Time is quite an important concept in Western culture: this can be seen in our tense systems. Compare this with some Asian languages where time is expressed by time words rather than changes made at sentence level. As a result we have many different conventions for expressing time.
Here is a selection:
- about about 4 o’clock
- shortly after We arrived shortly after/shortly before midnight.
- shortly before
- ‘ish’ We’ll start about 9 ‘ish’
- just after
- just before I got here just before/just after nine o’clock.
- just gone It was just gone six o’clock when we took our seats.
Periods of the day
- dawn When the sun rises
- dusk When the sun sets
- daybreak dawn
- first light daybreak
- twilight as the sun sets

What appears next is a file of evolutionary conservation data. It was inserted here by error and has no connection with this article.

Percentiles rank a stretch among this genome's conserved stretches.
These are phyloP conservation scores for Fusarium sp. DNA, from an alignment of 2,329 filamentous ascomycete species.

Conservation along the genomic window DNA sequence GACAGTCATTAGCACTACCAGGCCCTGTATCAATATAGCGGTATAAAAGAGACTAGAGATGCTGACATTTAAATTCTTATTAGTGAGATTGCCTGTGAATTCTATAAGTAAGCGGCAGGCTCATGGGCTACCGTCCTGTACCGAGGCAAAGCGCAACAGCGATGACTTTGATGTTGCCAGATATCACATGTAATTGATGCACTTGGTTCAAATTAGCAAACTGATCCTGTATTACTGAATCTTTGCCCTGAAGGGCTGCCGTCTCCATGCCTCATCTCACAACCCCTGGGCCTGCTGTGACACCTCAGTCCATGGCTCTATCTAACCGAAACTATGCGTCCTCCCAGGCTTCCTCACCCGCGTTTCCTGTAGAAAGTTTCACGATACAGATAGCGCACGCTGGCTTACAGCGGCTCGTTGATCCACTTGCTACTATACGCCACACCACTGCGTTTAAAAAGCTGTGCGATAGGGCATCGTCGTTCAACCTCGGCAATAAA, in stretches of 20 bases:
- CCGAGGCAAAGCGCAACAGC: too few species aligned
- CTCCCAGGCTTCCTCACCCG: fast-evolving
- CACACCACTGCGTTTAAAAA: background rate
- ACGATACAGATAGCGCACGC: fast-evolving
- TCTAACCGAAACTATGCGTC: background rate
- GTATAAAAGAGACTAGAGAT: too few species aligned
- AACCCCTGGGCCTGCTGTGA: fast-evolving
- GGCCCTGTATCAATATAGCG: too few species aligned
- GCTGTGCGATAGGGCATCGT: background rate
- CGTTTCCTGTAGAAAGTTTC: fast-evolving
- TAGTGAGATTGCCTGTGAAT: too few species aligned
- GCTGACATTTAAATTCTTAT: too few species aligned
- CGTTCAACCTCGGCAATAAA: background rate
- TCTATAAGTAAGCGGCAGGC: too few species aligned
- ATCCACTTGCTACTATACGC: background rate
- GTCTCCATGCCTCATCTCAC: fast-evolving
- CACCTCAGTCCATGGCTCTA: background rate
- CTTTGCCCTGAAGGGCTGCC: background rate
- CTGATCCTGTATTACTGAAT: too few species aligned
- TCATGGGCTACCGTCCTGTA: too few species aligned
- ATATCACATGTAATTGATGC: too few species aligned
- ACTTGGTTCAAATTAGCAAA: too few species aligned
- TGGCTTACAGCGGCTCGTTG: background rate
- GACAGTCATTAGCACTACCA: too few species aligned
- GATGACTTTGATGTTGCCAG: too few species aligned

Time as a modifier
- a morning’s work
- the eight-forty train
- the ten o’clock news
Prepositions with time
- after (I can meet you after 10 o’clock.)
- by (I’ll get there by 6 at the latest.)
- at (The film starts at 2 p.m.)
- until/’till (It won’t finish until/’till late.)
- before (The room is unavailable before 12.00.)
Frequently asked- the difference between in time and on time
- in time means not late – He arrived in time for the meeting.
- just in time means very near to the start time – He arrived just in time to catch the train. (He didn’t miss it)
- on time means punctual – David is always on time. (we wouldn’t use just with ‘on time’)
Note: do not use a.m. or p.m. with o’clock!